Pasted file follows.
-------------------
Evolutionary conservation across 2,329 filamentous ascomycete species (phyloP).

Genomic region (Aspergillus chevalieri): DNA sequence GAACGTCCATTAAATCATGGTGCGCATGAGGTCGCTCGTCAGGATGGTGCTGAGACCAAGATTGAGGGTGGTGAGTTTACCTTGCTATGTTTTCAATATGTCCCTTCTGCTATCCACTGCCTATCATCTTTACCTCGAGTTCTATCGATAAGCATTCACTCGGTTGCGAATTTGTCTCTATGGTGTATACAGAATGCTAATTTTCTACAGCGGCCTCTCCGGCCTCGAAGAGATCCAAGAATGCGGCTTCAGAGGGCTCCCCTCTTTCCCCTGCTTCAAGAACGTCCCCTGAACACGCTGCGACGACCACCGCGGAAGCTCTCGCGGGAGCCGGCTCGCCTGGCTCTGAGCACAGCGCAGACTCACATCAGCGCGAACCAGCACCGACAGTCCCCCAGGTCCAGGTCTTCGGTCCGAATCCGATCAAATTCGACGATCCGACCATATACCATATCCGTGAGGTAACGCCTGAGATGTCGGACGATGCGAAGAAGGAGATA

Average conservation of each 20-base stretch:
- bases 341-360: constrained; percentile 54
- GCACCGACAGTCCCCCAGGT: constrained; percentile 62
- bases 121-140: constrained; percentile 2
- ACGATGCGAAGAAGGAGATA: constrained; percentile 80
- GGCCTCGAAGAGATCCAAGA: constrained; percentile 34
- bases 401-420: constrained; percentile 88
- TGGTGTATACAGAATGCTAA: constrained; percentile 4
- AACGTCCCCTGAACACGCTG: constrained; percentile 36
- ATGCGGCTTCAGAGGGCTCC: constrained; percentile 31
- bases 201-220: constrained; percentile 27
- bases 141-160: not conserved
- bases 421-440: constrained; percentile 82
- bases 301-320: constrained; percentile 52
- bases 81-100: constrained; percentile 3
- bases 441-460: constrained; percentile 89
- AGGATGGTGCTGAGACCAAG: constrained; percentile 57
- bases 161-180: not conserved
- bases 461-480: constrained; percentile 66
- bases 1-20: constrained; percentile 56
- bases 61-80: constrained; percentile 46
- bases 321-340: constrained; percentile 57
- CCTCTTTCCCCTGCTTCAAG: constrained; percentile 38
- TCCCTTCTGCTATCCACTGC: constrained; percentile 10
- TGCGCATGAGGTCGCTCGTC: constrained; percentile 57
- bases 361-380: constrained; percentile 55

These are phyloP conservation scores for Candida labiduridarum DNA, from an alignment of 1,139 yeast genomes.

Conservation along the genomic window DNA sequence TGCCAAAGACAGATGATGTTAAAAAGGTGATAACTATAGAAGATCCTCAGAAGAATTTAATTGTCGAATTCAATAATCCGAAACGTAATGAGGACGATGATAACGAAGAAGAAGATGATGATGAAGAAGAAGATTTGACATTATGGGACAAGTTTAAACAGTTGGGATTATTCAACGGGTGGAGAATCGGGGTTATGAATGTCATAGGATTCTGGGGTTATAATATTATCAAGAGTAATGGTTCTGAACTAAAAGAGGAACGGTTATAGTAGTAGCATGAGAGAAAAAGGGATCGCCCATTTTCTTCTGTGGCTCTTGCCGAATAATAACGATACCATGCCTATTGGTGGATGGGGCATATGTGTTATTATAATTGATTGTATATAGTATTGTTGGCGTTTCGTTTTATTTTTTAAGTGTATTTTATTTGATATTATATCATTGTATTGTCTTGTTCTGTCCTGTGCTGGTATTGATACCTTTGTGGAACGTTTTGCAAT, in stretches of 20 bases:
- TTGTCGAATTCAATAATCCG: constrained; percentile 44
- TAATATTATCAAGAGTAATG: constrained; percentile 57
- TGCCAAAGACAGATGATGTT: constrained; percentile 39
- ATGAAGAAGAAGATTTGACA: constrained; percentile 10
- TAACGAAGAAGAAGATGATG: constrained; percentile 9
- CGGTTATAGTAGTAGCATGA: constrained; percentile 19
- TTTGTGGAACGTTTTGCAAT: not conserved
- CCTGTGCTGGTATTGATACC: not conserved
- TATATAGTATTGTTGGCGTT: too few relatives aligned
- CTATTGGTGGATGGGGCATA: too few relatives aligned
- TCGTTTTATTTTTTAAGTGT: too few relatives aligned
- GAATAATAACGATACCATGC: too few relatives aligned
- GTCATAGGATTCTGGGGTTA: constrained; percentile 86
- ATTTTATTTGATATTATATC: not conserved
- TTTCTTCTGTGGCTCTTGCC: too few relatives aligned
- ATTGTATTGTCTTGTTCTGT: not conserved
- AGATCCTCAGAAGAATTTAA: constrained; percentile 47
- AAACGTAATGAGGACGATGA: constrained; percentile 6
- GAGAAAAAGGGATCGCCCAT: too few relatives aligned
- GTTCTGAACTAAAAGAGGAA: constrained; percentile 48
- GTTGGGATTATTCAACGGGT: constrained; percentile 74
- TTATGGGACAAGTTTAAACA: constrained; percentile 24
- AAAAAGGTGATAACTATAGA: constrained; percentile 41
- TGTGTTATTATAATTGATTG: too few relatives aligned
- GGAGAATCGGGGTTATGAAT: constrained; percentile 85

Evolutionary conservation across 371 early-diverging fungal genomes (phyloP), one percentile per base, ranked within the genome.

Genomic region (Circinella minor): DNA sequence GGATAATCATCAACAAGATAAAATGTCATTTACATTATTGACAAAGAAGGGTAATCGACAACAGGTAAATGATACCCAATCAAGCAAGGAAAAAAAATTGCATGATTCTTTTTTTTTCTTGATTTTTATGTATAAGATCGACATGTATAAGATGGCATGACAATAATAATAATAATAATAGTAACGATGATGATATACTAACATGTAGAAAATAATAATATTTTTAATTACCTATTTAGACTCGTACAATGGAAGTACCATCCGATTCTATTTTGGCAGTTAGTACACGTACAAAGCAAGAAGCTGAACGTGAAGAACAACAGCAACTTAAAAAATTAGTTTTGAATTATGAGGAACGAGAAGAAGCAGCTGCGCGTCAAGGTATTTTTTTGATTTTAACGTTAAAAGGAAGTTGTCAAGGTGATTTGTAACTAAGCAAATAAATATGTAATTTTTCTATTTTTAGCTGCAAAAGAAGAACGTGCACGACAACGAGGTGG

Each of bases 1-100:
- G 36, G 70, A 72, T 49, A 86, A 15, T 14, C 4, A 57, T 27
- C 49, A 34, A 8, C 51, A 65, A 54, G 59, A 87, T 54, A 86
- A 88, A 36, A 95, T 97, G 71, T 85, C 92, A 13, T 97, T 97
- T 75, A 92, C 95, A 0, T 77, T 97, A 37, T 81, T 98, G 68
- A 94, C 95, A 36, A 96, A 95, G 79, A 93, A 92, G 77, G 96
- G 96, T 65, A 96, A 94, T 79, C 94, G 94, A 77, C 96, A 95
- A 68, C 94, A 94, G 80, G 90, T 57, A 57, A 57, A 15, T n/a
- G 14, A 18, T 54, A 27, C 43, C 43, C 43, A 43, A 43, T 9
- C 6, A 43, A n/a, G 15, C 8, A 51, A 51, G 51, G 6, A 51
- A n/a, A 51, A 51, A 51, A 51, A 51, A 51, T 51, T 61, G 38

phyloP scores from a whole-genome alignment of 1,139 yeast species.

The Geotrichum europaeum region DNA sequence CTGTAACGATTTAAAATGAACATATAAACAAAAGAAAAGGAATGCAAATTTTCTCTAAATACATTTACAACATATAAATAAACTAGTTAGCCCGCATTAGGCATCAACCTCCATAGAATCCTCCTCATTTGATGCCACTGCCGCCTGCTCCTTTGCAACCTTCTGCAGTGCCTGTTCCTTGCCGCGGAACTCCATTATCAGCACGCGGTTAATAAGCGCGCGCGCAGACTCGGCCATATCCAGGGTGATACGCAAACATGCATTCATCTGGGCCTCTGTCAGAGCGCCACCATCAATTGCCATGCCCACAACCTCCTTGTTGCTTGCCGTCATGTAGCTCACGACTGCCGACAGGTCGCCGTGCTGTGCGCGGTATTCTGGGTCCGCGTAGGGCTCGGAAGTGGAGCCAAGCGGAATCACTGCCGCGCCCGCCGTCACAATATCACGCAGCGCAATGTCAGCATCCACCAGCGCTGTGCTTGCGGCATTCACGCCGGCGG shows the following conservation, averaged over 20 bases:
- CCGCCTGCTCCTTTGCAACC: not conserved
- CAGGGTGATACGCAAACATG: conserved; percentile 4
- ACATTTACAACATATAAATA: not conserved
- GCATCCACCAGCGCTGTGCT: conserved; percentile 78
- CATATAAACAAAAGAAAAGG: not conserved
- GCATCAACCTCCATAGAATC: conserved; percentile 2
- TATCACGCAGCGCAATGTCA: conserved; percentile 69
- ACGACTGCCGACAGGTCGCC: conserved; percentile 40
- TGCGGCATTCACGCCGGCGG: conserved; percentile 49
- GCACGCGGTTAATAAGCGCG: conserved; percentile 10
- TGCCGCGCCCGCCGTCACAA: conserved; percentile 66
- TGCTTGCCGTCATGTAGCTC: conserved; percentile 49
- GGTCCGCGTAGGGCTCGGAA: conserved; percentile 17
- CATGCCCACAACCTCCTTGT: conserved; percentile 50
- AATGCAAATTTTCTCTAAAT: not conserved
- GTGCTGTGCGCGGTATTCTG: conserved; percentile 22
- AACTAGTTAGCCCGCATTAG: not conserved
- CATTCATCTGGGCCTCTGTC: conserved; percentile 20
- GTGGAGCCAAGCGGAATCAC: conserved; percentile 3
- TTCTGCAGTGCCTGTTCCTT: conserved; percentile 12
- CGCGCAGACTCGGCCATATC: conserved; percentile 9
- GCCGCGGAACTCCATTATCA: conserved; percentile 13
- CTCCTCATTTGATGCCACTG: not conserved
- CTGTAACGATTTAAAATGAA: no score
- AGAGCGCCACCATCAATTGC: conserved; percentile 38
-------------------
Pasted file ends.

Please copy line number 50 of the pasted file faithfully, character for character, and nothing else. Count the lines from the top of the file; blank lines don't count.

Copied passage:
- GTTCTGAACTAAAAGAGGAA: constrained; percentile 48